As I explained in a previous post, hacking back can not only constitute a crime, but it rarely does any significant damage to the somewhat advanced attacker, given the disposable, tactical nature of the attacker’s assets that are typically targeted and exposed during a hack-back operation.
Inflicting significant damage to a cyber attack organization is to target the non-scalable, strategic assets of the R&D arm of the group. To do that, organizations don’t really need to go after the attacker. Think about it, the attacker’s R&D assets are essentially exposed by the attacker to its victims, as part of the attack. In order to expose the attacker’s set of capabilities and mode of operation (TTP = Tools, Techniques and Procedures), organizations need to develop deep, focused visibility into their own compromised environment.
In my experience, the thing hacking organizations are most sensitive to, is exposure of their tool set and techniques. This is a result of the fact that these tools are developed in cycles, just like any other software product, and cycles take time. A new tool, say a local privilege escalation tool, requires research, prototyping, prototype testing, development, QA etc. which can take between weeks to months per every tool in the attacker’s toolbelt. This creates an operational limitation that is common to every cyber attacker, even the larger, more sophisticated ones – There is always a limited supply of attack tools, and permanent exposure of a tool will lead the attacker to potentially lose strategic assets. Small number of repeated exposures can wear down an attacker’s tool set, to a point they may have to discontinue operations that leverage these exposed tools, forcing them to stand down, and take a few weeks or months to reorganize, before they come back.
Let’s not make a mistake, in many targeted threat actor cases, the attacker will come back eventually. The value of the target usually outweighs the value of lost tool sets and operations, but the above approach may buy the targeted organization significant breathing time between attacks, to improve and better prepare. In some cases, repeated exposures may set the threat actor so far back in their operational capabilities, that they may actually go out of business, losing their edge over other hacking groups, that compete on the same market niche.
Once an accurate, comprehensive, detection and analysis of a threat actor’s generic TTPs (Tools, Techniques and Practices) has been done, based on the tools and operational procedures used by it in the compromised network (i.e. The set of techniques used by the attacker to escalate privileges, to persist, and to laterally move etc.). The most damaging response, from the attacker’s perspective, would be for the victim to expose those TTPs, either publicly, or to a private consortium of relevant target organizations. This will not only set back the hacking operation in your organization, but if you share that TTP information the threat actor will have little choice but to discontinue the exposed line of products.
Traditionally, organizations were concerned about exposing the information they had about threat actors, but that was mostly based on the concern that an attacker becoming aware of an exposed IoC (Indicator of Compromise) will quickly act to change its IoCs, leading organizations to lose track of it. That is the case, however, for “Static IoCs”, i.e. attacker IP addresses, domain names, file hashes, registry key names etc. The concern with sharing these is justified, since these are generated by the operations arm of the attacker, and can easily be changed, while continuing to use the same essential attack tools and techniques. Exposing a more general TTP, however, is a very different story. A TTP describes a broader, more generic, technique or mode of operation, and changing that required the threat actor’s R&D to come up with a new attack tool, or a new type of exploit, which takes significant time. Hence, the overall damage an exposure will inflict on the threat actor really outweighs the risk of losing sight of the attacker’s operation.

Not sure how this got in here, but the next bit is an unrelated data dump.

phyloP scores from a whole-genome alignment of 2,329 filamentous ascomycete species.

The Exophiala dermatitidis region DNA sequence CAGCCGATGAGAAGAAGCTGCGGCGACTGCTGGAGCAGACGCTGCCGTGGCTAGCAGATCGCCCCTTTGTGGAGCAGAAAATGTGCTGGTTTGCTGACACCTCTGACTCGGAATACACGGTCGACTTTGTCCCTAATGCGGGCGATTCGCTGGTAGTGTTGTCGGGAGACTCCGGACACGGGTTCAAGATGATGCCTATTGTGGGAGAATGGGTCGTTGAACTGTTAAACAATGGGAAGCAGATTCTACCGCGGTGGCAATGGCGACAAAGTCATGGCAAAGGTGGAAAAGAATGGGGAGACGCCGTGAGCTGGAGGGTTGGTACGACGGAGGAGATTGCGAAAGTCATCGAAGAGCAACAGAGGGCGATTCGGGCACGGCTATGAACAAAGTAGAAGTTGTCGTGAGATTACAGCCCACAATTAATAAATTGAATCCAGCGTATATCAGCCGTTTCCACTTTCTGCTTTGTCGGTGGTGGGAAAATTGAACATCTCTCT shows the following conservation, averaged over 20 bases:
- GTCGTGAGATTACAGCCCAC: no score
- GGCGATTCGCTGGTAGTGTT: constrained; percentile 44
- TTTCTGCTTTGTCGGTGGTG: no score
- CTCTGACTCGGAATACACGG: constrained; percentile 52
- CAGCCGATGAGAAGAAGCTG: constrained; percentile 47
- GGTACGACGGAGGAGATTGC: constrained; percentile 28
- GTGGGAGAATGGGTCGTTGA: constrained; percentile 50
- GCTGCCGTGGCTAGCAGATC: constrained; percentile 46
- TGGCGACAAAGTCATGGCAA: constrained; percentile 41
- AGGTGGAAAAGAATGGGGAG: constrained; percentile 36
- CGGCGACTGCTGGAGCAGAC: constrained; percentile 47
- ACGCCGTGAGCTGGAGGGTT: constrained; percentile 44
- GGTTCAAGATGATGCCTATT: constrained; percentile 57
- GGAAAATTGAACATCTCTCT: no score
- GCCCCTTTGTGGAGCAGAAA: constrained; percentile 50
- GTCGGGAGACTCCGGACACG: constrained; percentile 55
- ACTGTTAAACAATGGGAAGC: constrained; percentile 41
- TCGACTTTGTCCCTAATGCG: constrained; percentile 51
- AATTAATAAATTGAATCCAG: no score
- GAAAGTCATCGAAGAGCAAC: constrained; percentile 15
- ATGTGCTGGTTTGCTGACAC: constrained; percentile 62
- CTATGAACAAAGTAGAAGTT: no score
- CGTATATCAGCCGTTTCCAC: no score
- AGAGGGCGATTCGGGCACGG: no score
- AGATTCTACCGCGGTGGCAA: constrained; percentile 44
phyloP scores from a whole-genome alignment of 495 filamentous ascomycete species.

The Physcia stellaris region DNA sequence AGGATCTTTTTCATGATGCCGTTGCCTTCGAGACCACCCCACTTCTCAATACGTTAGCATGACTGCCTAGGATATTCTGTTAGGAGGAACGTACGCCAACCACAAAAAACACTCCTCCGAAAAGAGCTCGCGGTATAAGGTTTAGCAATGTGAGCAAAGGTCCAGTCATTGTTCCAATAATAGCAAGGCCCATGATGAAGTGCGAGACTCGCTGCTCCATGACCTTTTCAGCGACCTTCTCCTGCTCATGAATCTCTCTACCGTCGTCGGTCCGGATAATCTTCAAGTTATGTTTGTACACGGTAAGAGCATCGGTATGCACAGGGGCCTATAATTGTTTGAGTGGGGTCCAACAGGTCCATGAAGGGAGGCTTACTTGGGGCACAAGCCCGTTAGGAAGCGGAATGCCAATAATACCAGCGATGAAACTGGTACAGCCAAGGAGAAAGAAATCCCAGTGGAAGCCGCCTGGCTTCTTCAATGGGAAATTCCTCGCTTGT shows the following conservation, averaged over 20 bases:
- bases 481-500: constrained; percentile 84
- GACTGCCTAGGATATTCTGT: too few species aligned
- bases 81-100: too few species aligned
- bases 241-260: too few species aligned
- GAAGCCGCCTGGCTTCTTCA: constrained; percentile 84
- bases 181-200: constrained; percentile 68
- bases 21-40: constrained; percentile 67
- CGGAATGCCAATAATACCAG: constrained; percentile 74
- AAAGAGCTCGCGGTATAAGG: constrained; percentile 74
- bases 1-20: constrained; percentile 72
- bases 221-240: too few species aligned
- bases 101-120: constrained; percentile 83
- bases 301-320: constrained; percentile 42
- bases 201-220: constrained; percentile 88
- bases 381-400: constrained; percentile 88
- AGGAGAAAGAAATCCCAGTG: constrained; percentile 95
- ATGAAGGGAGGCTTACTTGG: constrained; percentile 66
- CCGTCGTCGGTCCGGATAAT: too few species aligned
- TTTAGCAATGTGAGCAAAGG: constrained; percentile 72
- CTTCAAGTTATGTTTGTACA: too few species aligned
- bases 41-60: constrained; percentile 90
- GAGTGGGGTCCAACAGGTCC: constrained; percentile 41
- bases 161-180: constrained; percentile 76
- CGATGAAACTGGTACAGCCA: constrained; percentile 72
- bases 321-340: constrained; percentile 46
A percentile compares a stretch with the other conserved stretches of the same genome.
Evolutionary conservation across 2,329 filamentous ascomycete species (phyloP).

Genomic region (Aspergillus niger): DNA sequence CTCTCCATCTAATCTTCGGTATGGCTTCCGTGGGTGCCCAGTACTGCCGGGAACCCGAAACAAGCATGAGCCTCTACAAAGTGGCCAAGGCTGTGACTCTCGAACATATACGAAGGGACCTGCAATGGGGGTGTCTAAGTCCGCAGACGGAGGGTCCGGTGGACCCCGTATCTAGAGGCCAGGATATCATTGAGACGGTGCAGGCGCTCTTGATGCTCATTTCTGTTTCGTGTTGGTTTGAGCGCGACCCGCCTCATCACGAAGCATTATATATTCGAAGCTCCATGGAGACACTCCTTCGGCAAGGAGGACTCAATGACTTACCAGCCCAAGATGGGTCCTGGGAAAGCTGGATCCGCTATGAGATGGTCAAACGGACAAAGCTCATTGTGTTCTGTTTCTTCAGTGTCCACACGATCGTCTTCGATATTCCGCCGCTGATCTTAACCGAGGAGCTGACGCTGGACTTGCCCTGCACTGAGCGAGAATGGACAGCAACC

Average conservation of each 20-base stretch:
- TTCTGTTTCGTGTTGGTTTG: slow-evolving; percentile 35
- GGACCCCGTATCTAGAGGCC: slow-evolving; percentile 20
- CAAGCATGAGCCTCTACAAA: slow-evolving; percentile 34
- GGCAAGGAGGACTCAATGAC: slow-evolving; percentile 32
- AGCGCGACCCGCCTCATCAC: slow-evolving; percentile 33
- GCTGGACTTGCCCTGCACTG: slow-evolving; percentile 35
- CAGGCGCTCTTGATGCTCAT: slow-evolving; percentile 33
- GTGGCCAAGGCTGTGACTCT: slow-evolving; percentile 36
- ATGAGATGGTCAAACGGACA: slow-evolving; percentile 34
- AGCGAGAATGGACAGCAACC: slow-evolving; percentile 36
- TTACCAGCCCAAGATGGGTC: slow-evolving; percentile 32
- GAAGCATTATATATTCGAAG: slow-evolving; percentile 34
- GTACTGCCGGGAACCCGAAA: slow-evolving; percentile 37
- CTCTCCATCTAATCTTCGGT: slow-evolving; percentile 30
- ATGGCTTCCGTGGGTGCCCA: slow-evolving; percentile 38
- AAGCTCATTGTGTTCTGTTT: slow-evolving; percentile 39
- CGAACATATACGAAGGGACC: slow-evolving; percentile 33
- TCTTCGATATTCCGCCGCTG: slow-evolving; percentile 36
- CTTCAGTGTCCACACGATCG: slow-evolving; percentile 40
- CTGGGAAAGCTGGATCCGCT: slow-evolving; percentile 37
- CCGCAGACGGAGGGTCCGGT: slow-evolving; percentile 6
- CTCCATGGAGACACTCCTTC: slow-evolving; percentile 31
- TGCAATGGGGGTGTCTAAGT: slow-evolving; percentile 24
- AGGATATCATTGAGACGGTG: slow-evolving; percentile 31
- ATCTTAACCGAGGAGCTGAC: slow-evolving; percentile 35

Doing this right will require specialized technology and for the security team to adopt a new MINDSET. The security community has coined the phrase ‘threat hunting’ to describe this process. Conceptually, threat hunting harkens back to the military, certainly in Israel and the US. it’s an activity that is based on the premise that it is impossible to prevent a skilled and tenacious attacker from penetrating their target network. Therefore, any enterprise looking to improve its cyber defence posture and ability to deter attackers needs to consider adopting ‘threat hunting’ capabilities. These require security analysts to look for abnormal behavioral patterns – what I call “Behavioral Indicators of Compromise (IoCs)”. Behavioral IoCs will stem out of things such as rare privilege escalation patterns, abnormal lateral movement or software persistence techniques. In many cases, where there’s smoke, there’s fire.
Let’s take privilege escalation as an example – regardless of how it’s done, a threat hunter can be looking for is a process execution tree that starts with a low privilege user and ends with a high privilege user. When dealing with anomalies on your network, you have more visibility and control over the situation, and more options about how to handle it.
In order to raise the security bar we have to shift the culture to accept the fact that breaches are a fact of life, not an operational failure. Learn how to spot them and shut them down. It really is that simple. Modern attackers are bringing their R&D intellectual property to your doorstep. If you want to send your attacker a message, don’t “hack back” – keep the fight on your network.